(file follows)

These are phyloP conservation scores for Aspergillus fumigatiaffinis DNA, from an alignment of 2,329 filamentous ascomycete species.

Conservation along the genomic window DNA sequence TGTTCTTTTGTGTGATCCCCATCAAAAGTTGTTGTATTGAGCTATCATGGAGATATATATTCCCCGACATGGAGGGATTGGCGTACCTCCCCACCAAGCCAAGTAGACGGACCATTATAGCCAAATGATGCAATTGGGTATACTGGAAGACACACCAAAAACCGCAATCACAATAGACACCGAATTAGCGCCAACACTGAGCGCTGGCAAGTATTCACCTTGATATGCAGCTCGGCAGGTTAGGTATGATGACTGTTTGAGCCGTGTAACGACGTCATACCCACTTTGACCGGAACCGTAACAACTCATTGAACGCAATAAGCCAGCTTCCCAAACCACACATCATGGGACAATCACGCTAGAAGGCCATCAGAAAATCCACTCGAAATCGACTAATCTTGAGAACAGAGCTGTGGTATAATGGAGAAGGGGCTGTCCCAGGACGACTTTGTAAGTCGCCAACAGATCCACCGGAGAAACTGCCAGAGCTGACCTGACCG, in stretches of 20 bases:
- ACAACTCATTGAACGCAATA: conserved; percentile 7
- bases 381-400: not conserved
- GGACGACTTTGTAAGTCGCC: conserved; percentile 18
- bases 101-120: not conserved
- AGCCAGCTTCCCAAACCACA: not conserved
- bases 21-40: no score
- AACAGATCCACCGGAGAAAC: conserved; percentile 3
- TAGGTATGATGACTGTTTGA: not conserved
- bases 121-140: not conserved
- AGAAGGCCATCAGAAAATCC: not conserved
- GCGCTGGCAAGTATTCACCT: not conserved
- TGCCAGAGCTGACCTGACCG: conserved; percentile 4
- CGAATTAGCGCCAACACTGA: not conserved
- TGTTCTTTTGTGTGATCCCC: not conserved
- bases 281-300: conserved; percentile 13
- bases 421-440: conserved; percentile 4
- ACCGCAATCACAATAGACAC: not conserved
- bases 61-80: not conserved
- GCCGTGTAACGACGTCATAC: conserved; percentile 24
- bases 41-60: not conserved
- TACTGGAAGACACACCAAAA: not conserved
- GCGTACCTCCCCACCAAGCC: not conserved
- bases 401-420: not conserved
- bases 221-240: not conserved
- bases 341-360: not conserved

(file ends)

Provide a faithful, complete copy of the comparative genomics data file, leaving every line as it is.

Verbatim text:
These are phyloP conservation scores for Aspergillus fumigatiaffinis DNA, from an alignment of 2,329 filamentous ascomycete species.

Conservation along the genomic window DNA sequence TGTTCTTTTGTGTGATCCCCATCAAAAGTTGTTGTATTGAGCTATCATGGAGATATATATTCCCCGACATGGAGGGATTGGCGTACCTCCCCACCAAGCCAAGTAGACGGACCATTATAGCCAAATGATGCAATTGGGTATACTGGAAGACACACCAAAAACCGCAATCACAATAGACACCGAATTAGCGCCAACACTGAGCGCTGGCAAGTATTCACCTTGATATGCAGCTCGGCAGGTTAGGTATGATGACTGTTTGAGCCGTGTAACGACGTCATACCCACTTTGACCGGAACCGTAACAACTCATTGAACGCAATAAGCCAGCTTCCCAAACCACACATCATGGGACAATCACGCTAGAAGGCCATCAGAAAATCCACTCGAAATCGACTAATCTTGAGAACAGAGCTGTGGTATAATGGAGAAGGGGCTGTCCCAGGACGACTTTGTAAGTCGCCAACAGATCCACCGGAGAAACTGCCAGAGCTGACCTGACCG, in stretches of 20 bases:
- ACAACTCATTGAACGCAATA: conserved; percentile 7
- bases 381-400: not conserved
- GGACGACTTTGTAAGTCGCC: conserved; percentile 18
- bases 101-120: not conserved
- AGCCAGCTTCCCAAACCACA: not conserved
- bases 21-40: no score
- AACAGATCCACCGGAGAAAC: conserved; percentile 3
- TAGGTATGATGACTGTTTGA: not conserved
- bases 121-140: not conserved
- AGAAGGCCATCAGAAAATCC: not conserved
- GCGCTGGCAAGTATTCACCT: not conserved
- TGCCAGAGCTGACCTGACCG: conserved; percentile 4
- CGAATTAGCGCCAACACTGA: not conserved
- TGTTCTTTTGTGTGATCCCC: not conserved
- bases 281-300: conserved; percentile 13
- bases 421-440: conserved; percentile 4
- ACCGCAATCACAATAGACAC: not conserved
- bases 61-80: not conserved
- GCCGTGTAACGACGTCATAC: conserved; percentile 24
- bases 41-60: not conserved
- TACTGGAAGACACACCAAAA: not conserved
- GCGTACCTCCCCACCAAGCC: not conserved
- bases 401-420: not conserved
- bases 221-240: not conserved
- bases 341-360: not conserved